Access to the Arts

Madeline Geier ’17 is on a mission. Make that several missions. She’s a full-time program director for Arts For Life, a North Carolina–based nonprofit that brings visual art, music, and theatre to children’s hospitals. She’s also an arts and theatre educator, an intimacy choreographer, an accessibility consultant, and co-leader for the Theatre for Young Audiences/USA Disability Affinity Group.

Madeline Geier '17

The throughline in Geier’s various endeavors, she says, is the question: How can we make this experience equitable, accessible, and joyous for as many people as possible?

Geier traces the origin of that question back to Luther. As a theatre major, she realized she was less interested in acting than she was in stage direction and choreography, educating others, and working behind the scenes. She felt strongly about topics that weren’t discussed often enough: consent-based intimacy choreography, accessibility, and advocacy for those living with disability, as well as the ways that arts could serve the disability community. She credits many of her Luther professors and friends with helping her navigate a way forward through her many burgeoning passions.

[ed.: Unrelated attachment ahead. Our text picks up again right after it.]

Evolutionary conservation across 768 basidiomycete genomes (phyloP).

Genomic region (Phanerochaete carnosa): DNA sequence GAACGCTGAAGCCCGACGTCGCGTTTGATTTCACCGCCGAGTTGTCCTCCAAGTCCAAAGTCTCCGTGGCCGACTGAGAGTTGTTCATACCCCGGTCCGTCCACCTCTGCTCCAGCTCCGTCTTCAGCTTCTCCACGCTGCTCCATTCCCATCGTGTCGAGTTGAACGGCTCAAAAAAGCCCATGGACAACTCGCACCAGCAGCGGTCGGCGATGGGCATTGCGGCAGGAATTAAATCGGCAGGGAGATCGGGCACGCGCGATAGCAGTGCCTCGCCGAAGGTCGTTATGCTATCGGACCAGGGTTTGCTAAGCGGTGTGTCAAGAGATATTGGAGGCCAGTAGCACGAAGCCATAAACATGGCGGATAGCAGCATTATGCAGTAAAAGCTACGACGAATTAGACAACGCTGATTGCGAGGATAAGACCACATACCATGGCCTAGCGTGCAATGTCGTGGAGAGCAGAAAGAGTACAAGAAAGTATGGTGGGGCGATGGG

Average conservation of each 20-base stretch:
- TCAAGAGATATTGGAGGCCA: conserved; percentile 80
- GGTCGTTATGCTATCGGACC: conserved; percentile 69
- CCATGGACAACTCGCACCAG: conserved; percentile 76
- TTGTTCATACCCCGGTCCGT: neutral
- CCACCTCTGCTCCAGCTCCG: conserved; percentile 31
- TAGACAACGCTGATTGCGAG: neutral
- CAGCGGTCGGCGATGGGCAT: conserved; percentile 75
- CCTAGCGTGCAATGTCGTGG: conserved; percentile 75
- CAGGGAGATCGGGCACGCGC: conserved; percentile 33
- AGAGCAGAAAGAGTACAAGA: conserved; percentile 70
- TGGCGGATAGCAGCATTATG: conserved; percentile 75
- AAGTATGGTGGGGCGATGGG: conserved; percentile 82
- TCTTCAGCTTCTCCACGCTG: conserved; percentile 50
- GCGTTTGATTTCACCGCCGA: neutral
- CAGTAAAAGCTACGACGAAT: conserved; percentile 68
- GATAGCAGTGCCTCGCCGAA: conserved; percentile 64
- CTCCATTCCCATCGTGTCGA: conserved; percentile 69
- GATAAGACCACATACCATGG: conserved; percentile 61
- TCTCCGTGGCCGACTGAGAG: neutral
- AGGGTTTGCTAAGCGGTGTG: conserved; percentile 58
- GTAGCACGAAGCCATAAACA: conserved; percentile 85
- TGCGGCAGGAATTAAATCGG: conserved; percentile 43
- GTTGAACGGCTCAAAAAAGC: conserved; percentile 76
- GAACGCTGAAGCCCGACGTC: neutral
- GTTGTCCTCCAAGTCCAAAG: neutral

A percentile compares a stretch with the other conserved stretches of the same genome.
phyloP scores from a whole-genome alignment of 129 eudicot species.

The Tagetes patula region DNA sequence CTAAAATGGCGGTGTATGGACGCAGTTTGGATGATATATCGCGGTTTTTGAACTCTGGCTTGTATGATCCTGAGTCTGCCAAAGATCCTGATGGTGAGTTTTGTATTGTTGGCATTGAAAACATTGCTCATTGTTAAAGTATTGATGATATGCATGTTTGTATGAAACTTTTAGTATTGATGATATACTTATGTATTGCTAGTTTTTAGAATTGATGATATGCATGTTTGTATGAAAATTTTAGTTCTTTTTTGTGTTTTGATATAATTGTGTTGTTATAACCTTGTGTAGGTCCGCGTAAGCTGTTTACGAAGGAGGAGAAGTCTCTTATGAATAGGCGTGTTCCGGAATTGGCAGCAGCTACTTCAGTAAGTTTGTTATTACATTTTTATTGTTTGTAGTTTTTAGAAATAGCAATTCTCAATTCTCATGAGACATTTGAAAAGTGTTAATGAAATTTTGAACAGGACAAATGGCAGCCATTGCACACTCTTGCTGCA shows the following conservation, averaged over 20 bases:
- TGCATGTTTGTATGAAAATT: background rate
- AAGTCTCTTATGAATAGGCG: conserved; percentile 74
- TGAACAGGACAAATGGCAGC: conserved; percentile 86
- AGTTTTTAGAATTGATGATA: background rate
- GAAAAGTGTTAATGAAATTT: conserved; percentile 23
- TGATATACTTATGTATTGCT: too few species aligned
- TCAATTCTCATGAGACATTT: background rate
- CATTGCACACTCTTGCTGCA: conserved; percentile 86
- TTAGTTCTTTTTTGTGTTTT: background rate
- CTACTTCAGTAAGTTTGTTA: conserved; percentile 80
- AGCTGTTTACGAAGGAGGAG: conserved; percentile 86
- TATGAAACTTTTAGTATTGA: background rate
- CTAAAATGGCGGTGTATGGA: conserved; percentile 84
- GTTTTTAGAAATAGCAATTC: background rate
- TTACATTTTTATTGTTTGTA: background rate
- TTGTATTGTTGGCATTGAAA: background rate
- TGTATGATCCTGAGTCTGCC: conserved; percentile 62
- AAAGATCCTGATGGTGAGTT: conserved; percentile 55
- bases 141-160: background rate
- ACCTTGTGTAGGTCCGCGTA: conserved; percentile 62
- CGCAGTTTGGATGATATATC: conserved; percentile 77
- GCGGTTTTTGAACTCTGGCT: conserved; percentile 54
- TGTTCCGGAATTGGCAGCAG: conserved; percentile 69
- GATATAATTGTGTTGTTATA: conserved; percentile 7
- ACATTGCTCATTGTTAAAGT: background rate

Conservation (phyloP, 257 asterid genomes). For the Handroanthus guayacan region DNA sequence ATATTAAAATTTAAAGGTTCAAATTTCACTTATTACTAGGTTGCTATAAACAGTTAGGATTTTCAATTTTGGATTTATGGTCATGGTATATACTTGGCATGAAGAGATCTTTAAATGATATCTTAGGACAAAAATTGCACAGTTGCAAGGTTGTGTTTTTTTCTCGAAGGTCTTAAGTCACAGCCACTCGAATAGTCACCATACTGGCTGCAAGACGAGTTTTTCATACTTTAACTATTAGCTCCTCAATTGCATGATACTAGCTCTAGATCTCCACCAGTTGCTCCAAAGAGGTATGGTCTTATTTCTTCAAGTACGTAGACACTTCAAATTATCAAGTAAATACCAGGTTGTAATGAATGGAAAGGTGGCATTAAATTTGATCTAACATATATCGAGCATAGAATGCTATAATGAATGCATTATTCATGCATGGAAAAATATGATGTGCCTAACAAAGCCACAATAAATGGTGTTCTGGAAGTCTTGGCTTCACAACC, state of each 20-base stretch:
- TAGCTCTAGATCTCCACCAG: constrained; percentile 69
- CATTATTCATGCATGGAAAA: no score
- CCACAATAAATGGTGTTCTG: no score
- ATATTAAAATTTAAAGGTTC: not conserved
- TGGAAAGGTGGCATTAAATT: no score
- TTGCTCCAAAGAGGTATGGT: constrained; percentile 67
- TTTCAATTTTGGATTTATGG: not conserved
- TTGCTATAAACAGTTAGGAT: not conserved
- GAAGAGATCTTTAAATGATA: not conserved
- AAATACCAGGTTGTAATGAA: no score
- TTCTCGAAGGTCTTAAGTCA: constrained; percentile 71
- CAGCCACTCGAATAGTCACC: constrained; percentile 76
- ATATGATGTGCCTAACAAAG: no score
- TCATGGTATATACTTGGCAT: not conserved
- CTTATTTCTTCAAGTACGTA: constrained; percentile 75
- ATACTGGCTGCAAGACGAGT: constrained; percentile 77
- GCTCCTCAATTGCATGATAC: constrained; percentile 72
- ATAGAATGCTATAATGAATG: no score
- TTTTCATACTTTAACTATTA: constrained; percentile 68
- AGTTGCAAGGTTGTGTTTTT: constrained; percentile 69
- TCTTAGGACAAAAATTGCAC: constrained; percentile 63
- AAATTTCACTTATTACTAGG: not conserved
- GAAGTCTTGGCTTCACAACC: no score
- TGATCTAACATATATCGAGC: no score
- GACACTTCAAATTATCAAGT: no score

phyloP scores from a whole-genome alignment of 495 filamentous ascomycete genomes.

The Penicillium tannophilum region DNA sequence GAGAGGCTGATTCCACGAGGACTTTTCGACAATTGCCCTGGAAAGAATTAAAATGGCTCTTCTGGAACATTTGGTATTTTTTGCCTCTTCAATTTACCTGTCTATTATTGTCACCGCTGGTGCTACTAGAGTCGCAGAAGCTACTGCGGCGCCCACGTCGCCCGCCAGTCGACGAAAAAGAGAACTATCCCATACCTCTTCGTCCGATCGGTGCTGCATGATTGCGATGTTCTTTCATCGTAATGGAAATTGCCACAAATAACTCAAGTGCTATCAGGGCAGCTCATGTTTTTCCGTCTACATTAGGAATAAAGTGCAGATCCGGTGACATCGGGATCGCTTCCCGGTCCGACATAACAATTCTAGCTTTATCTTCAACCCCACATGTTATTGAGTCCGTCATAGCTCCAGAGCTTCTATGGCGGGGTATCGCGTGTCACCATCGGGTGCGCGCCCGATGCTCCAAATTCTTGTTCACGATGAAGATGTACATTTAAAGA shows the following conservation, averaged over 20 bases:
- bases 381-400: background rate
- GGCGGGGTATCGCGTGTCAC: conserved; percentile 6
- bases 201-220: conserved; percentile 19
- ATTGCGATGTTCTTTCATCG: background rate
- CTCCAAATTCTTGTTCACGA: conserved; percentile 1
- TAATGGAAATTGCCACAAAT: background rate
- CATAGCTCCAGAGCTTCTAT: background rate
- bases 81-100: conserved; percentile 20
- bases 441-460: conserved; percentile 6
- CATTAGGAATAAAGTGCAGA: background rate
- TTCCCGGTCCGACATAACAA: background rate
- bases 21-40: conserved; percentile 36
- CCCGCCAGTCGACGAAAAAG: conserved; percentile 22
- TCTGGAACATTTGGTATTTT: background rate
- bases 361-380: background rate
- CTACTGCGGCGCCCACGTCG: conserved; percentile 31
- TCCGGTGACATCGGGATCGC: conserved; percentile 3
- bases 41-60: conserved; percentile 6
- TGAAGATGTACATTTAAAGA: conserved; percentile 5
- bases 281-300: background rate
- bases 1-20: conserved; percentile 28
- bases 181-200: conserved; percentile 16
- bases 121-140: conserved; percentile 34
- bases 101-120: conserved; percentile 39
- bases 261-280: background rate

An internship for the Children’s Theatre Company (CTC) in Minneapolis led Geier to full-time work there after graduation. The roles she held at CTC over the course of four and a half years positioned her for her current work as program director at Arts For Life in Asheville. “This job perfectly intertwines my passion for arts education and my passion for accessibility,” Geier says.

At Arts For Life, Geier determines the programming to serve pediatric patients for five hospital sites. She decides the curriculum, plans projects, supervises onboarding, hires team members and volunteers, and sometimes implements the arts curriculum herself.

Madeline Geier helps bring art, music, and theatre to children's hospitals in North Carolina.

“We’re using the arts to provide an outlet for expression, an opportunity for joy, and agency and choice within the medical setting,” Geier says. She adds that “the arts are a tremendous way for us to express ourselves and our experiences.”

Geier also works as an accessibility consultant for theatre companies, writing accessibility statements (like what accommodations the theatre can provide to those with disabilities) and consulting on new initiatives, projects, or expansions the organization can make to be more accessible.

“There’s a mantra: nothing about us without us,” she says. “It’s the idea that there shouldn’t be decisions or advocacy happening without including the people those things are directly affecting.” So a significant part of her work involves connecting clients with people who have certain lived experiences.

“Arts and culture are about possibility, creativity, and imagination,” Geier says. “How does that not intertwine with accessibility?”